King County Executive Dow Constantine directed King County’s marine research vessel, SoundGuardian, to join the state, federal and tribal coalition that has come together to rescue the endangered residents of Puget Sound’s orca population.
On the morning of Aug. 5, King County’s research vessel, SoundGuardian, departed its Seattle homeport on its way to northern Puget Sound to take part in an emergency effort to save ailing members of the endangered resident orca population.
“Orcas are the Salish Sea’s most iconic residents, and we all share the responsibility of protecting these beloved animals,” said King County Executive Dow Constantine. “We are doing whatever we can to help the orca now, and fulfill long term goals to improve the health of local waterways and the Salish Sea.”
Operating with a crew of three, SoundGuardian left its dock at the King County Environmental Laboratory in Fremont early Sunday morning, Aug. 5, and was expected to dock at Squalicum Harbor in Bellingham later that day.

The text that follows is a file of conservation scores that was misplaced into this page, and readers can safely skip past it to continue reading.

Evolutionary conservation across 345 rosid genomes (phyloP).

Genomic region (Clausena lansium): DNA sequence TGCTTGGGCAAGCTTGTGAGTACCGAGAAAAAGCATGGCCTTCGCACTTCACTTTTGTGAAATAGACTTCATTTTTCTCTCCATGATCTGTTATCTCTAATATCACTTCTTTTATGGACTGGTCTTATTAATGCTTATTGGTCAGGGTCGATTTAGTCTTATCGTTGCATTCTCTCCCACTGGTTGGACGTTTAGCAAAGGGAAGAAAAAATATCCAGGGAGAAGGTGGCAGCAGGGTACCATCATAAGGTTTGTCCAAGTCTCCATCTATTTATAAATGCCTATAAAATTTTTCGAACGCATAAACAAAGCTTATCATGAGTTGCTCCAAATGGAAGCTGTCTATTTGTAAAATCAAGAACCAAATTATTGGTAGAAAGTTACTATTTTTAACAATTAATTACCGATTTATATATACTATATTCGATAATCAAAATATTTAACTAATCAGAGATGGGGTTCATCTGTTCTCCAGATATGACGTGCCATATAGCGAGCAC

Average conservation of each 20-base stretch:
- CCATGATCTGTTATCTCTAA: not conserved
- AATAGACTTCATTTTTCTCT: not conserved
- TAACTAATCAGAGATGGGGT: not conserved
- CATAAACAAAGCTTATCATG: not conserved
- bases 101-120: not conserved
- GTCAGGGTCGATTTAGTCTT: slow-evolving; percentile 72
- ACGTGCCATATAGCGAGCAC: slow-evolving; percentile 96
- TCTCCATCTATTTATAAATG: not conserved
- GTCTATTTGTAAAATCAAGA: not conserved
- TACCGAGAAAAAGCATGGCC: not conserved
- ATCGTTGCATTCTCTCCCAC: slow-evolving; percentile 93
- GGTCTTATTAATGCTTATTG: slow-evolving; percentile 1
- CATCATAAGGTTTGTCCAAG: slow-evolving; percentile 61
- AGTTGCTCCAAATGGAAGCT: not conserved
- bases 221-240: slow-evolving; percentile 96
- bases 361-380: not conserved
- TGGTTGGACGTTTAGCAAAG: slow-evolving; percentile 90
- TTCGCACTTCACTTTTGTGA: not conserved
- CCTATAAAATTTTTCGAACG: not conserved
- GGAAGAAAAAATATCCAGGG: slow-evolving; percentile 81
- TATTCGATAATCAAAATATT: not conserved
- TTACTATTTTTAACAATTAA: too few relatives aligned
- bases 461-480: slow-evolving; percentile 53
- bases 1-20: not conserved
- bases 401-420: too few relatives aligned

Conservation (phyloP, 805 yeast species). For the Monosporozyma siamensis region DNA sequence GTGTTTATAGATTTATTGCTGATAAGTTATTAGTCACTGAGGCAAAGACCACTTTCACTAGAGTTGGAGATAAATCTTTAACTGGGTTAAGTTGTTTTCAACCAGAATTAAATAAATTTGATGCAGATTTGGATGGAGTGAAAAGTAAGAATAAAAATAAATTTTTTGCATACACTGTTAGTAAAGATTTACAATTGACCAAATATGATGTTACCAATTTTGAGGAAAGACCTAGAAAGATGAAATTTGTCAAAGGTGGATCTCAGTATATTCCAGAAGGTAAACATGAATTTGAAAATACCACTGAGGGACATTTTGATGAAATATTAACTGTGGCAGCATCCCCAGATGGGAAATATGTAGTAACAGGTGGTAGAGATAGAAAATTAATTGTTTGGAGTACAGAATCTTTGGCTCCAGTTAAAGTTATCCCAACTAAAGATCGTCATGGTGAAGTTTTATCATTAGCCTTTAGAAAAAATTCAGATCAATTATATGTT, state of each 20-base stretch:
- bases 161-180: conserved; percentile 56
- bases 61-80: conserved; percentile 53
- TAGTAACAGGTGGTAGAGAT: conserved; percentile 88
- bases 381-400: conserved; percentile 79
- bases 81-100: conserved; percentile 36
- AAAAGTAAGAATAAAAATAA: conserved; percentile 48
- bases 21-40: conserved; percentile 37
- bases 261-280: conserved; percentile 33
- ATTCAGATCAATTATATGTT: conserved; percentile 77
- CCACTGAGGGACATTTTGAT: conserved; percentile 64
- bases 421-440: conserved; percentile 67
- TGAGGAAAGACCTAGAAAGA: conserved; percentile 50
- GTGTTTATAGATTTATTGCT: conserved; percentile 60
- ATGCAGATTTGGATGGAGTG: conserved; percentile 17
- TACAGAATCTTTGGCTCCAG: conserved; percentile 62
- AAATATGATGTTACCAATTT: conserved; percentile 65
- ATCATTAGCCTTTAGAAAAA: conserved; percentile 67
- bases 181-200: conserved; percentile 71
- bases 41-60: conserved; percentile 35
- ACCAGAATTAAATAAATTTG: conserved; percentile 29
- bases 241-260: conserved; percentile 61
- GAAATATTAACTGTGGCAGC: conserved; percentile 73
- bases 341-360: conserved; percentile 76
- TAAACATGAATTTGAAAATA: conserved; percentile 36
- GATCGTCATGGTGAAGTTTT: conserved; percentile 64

Once there, the vessel will operate with other vessels under the authority of National Oceanic and Atmospheric Administration officials who are coordinating emergency recovery actions.
Launched in 2016, SoundGuardian is King County’s primary marine research vessel and is used by scientists to collect samples, assist in monitoring buoy maintenance, and other work. The 48-foot, twin-hulled vessel provides workers with a swift and stable platform for a variety of open-water tasks.
SoundGuardian is an essential component of Executive Constantine’s Clean Water and Healthy Habitat Agenda that includes removing salmon-blocking culverts to improve fish populations, habitat restoration, and continuing investments in wastewater and stormwater systems.
Orcas are the Salish Sea’s most iconic residents, and we all share the responsibility of protecting these beloved animals. We are doing whatever we can to help the orca now, and fulfill long term goals to improve the health of local waterways and the Salish Sea.
For more information, contact:
Doug Williams, Department of Natural Resources and Parks, 206-257-8617